Affordable, clean, and secure energy is essential for improving economic productivity, enhancing the quality of life, and protecting the environment. How to expand renewable energy, efficiently store, convert, and transport energy and ensure the reliability and efficacy of an aging distribution infrastructure are among the myriad engineering challenges here. Advanced structural engineering with expertise on new materials and geometries is needed to develop taller wind turbine towers capable of accessing more stable winds, offshore structures that are subject to evolving loadings under climate change, and hazard-resilient energy distribution infrastructure.
The mechanics of energy materials require complex multi-physics models that can capture the performance of energy conversion, storage and harvesting applications in consumer electronics, automotive, aerospace and defense applications. With the United States becoming the world’s leading producer of oil and natural gas, policy discussions have shifted away from worries about rising prices to concerns about the safety of energy infrastructure, debates about the ideal energy production mix, and the overriding question of what changes in patterns of energy supply and demand will be needed to meet the global climate change challenge.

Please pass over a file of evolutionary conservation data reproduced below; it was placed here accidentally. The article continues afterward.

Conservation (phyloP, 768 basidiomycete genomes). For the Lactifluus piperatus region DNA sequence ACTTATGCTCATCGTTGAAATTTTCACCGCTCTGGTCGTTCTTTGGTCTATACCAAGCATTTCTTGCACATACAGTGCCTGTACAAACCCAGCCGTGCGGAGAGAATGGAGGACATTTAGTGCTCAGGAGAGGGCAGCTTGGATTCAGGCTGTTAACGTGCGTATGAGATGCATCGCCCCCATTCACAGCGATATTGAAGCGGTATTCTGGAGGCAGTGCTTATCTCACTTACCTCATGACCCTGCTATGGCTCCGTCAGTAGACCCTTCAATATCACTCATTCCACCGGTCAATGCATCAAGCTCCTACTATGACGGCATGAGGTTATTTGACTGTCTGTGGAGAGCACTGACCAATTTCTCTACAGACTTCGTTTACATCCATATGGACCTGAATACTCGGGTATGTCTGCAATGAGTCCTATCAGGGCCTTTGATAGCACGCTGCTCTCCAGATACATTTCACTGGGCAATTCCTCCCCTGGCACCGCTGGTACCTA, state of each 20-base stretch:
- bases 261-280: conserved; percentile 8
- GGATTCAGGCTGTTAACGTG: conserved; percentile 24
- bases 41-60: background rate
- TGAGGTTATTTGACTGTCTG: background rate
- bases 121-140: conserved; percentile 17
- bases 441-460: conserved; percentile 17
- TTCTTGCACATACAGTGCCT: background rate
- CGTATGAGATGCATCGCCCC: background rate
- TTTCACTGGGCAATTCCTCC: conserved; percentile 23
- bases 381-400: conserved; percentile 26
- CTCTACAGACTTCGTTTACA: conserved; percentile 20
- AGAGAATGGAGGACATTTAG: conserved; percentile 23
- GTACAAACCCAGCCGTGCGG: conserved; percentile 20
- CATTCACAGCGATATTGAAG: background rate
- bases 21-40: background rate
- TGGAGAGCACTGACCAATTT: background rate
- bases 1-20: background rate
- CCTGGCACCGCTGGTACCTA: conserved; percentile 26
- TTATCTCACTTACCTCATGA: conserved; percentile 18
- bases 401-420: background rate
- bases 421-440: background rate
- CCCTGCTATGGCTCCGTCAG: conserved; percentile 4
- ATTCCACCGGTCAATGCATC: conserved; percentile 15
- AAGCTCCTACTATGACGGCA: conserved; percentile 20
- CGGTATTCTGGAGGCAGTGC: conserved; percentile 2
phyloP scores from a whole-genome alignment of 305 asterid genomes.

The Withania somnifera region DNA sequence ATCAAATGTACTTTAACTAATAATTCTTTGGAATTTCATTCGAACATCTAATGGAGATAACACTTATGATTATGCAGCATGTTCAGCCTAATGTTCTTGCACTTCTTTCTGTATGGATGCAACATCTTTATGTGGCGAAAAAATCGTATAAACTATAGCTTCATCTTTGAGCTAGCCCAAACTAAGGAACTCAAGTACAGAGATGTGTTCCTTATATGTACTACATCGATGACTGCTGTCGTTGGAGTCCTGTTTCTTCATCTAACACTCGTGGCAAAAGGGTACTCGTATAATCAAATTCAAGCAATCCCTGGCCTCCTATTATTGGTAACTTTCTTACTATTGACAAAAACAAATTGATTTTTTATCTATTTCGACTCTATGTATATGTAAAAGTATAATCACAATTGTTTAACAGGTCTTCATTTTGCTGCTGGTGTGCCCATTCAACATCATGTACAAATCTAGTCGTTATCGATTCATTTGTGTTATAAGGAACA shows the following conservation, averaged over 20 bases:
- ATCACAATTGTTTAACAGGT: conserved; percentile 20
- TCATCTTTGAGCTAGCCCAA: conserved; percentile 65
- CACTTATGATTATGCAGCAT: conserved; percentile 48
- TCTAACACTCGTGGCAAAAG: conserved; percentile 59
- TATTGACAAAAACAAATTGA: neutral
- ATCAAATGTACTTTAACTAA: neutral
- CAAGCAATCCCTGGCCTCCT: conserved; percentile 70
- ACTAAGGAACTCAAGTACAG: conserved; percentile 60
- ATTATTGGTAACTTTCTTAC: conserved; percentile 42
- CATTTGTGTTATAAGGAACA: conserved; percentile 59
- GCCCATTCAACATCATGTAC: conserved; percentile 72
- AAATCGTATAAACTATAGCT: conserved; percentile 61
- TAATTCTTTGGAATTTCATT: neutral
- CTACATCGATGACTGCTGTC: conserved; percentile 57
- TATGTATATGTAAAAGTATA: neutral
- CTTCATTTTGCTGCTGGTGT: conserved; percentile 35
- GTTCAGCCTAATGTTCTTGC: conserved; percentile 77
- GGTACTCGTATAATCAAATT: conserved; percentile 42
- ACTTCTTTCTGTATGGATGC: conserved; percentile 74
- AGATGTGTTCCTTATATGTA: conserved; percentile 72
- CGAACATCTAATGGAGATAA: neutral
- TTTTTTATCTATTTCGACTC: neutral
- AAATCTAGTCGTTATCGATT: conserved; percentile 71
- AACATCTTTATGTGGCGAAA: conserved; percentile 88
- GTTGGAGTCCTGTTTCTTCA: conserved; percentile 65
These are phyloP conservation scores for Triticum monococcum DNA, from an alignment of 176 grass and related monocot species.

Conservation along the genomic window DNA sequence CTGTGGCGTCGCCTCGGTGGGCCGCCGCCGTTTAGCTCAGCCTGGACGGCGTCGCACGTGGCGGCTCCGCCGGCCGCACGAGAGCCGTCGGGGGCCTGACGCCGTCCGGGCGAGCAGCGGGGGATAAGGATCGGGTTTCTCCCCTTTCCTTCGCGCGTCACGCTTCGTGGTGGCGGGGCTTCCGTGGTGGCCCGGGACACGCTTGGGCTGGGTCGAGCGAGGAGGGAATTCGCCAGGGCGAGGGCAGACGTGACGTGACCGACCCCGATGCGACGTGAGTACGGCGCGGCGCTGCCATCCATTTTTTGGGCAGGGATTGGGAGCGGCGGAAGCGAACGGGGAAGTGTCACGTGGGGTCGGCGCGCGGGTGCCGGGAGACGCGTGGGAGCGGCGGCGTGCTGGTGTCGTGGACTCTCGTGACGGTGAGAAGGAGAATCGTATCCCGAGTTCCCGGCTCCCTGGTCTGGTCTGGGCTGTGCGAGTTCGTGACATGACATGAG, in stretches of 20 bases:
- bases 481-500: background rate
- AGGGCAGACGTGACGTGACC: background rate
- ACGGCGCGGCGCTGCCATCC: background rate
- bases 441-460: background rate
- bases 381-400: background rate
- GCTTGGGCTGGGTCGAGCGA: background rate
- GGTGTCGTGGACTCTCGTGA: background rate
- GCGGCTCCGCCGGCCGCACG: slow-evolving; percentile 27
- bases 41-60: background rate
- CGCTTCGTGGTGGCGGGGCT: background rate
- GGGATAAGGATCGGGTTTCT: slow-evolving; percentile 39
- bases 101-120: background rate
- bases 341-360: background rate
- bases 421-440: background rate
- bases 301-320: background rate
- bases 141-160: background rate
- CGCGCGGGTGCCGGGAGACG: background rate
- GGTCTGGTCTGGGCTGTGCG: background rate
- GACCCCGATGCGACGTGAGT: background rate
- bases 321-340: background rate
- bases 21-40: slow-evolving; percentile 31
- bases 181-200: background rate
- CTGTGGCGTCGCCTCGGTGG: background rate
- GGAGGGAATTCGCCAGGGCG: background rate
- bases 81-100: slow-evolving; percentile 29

Systems engineers recognize that energy infrastructure – including infrastructure for energy production, transmission, storage, and distribution – is challenged by transformations in energy supply, markets, and patterns of end use; issues of aging and capacity; and natural and human-made threats.
Departmental research activities contribute to improving energy systems and technologies at all of these scales, in order to contribute to an efficient, reliable, and sustainable future energy infrastructure.